Hold the History – How we retell history to children matters!

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“Amma, then is Gandhi good or bad?”

“Was partition a good or bad decision?”

“If Gandhi was all that good, why did Godse shoot him?”

Last year, we were into the book, “We, the Children of India” which is about introducing Indian constitution to children. The boy as always came up with a pile of his questions. While I was trying to answer his questions, I realized a yet another responsibility as a parent in

Retelling history to children!

Among all the legacies that our children would inherit from us, history is one. It could be a family feud, a conflict with a neighbour, a communal riot, a world war – history is likely to repeat itself as long as it is repeatedly retold in the same way with the same intensity of emotions to the next generation. Irrespective of what had happened in the past, every generation has the choice to lead the next generation to peace!

H – Hold the History – How we retell history to children matters!

Post #8 of the series: Instilling Social Equality in Children

One of the major influences in the growing-up years can be the elders’ recollection of their life stories. While the stories can offer a valuable learning to children, they also carry the potential to implant one-sided perceptions and biases in them. Here’s what a friend had to share:

“What we hear from parents matter.

Our love for them makes a multiplier on the message.

Experiences either support them or otherwise.

The strength of the person’s character influences how their view changes over time, and

timing of the supporting or disproving experience matters.”

Retelling history to children is important regardless of whether it was good or bad in the past. History shows them the roots where something came from and how it got shaped, and has the potential to continue to shape that something in them in their present lives.

But as with any story, who is telling it matters!

Say our great grandparents who lived in the 1800’s were oppressed and our grandparents were told how bad they were treated and they passed on the emotions of anger and injustice to our parents and we heard all the stories of how our lineage for generations were oppressed, and we continue to retell it all to our children in the 2000’s where they are no longer suffering the actual oppression. Our children will continue to inherit those emotions despite the changes that have been happening over generations.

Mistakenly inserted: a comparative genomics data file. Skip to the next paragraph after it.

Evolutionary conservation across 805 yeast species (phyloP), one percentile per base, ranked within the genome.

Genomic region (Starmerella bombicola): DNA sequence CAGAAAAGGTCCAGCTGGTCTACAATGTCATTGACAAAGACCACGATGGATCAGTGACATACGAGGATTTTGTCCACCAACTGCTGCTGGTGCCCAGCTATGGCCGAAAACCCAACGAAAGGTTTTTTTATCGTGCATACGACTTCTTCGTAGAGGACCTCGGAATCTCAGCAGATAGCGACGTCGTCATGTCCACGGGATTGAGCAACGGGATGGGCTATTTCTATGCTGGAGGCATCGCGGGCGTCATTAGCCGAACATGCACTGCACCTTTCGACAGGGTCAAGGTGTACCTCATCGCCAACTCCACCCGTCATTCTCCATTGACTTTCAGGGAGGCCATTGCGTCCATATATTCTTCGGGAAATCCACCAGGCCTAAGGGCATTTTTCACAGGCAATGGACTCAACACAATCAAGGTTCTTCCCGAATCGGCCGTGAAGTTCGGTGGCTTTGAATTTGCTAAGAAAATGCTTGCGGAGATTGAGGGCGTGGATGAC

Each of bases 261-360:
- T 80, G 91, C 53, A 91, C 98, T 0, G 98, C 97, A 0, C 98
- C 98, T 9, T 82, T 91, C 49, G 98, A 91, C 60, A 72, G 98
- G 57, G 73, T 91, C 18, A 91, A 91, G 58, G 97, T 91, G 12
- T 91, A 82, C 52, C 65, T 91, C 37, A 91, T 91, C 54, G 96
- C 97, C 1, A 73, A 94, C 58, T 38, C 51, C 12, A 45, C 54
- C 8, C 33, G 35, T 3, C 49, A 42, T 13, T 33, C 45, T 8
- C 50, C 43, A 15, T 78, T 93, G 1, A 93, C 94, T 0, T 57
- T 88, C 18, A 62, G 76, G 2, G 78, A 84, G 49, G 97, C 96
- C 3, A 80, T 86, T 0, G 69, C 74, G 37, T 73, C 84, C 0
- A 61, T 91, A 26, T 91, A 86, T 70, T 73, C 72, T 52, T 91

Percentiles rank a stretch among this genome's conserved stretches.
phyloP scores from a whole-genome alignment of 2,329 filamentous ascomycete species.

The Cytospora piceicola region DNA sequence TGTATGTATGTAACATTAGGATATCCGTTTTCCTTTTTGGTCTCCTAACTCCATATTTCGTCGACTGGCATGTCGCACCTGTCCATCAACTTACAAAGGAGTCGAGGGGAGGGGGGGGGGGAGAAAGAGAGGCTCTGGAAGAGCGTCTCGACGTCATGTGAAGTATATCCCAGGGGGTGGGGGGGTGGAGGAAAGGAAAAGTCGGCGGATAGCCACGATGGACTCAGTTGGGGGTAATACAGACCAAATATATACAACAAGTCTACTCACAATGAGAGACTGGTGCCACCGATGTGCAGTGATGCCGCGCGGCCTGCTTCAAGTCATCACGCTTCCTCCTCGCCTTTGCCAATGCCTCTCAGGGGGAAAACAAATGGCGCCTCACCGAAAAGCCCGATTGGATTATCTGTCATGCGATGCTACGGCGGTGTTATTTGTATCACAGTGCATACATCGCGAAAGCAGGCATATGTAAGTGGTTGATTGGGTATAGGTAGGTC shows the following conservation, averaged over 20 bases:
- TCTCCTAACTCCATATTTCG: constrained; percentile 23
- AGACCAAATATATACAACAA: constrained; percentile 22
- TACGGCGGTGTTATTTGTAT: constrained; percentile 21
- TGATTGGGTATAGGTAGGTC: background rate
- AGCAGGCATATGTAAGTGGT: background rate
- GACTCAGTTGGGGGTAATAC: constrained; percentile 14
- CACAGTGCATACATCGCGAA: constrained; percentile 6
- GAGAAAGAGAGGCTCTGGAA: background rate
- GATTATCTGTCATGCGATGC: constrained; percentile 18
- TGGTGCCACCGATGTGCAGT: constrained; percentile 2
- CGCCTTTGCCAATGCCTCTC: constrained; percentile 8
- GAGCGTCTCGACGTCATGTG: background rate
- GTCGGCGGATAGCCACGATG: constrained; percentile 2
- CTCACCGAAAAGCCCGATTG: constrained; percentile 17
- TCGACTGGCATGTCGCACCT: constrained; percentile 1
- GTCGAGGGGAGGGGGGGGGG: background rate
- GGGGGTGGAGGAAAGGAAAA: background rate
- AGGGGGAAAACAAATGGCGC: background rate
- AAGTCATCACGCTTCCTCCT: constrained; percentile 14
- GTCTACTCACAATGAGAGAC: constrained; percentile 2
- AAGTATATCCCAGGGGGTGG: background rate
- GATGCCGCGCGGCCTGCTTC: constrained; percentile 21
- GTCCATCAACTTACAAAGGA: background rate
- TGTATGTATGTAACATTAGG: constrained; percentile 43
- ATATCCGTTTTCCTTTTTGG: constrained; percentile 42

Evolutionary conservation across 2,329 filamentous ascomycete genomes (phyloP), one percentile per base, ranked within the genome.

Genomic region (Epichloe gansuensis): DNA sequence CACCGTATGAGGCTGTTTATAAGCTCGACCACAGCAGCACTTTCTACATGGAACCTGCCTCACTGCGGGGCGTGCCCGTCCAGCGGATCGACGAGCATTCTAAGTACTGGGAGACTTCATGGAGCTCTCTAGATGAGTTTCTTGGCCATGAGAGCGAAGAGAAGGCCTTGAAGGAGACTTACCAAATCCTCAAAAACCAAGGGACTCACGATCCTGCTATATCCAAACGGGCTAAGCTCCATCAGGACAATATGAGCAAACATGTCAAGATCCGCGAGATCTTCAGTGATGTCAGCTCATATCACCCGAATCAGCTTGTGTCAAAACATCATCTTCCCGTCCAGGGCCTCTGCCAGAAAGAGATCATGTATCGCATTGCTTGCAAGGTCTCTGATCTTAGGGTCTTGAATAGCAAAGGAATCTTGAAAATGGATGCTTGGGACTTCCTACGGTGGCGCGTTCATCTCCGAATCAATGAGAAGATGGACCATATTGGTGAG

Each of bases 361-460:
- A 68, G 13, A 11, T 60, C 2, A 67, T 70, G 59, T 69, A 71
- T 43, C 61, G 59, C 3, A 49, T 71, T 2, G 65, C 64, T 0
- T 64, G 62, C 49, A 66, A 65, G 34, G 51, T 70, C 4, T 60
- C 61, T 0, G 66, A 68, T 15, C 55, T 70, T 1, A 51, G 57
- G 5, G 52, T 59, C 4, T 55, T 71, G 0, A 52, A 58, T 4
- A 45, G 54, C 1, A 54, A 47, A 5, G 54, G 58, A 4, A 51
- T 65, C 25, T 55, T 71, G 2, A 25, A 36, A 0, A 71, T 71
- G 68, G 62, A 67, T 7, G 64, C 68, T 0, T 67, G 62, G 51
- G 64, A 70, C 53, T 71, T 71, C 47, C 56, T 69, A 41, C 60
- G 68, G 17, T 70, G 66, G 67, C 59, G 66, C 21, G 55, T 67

Yes, the pain of being oppressed is hard. The confinement, the lost happiness, and the struggle to break open are real. And we have every right to share with the next generation the cruelty that had been done. At the same time, we need to reflect upon what relevance our painful past has in the present day.

Are we still oppressed? Or is the only problem is that we are not able to forgive and forget? Are we ready to heal from the past? If not, why? What can bring a change that can allow us to heal? Is there a way other than revenge?

First of all, can there be an other side that can be as true as ours? Can we become big-minded to share others’ perspectives even though it may contradict ours?

Are there more changes for betterment that can come? Can we inspire them toward the change instead of loading them with helplessness of the past?

And what do we want our children to learn from our great grandparents’ lives? How important is it for them to know the ugliness of the past? Do we really want our children to grow carrying hatred and revenge?

Or, would we want our children to grow with fresh memories of freedom and dignity?

Again, I am not hinting any answers. We all have a choice is only what this post intends to highlight!

This can apply to any history.

quote by a politician

In our everyday lives, mostly it could be a family member, a friend, a neighbour, or an acquaintance, or a particular community of people who did something to us in the past. When we are not able to accept, make peace with, heal, or let go, our antennas will often tend to pick up the connected emotions of anger that continue to float around us. But we need a level of emotional maturity to delineate things that are a problem to us and not to our children. Most often when we unmindfully pass on such mental unrest to our children, it is not only going to cause dissonance in their mental field but also seed prejudices, discriminations, biases, and intolerances in them that were never intended.

Let’s hold the history, if it is certainly unnecessary for our children. Let them carry a baggage that’s at least a little less lighter than what we are carrying. May our children walk happily, holding hands, driven and faster than we we ever were!

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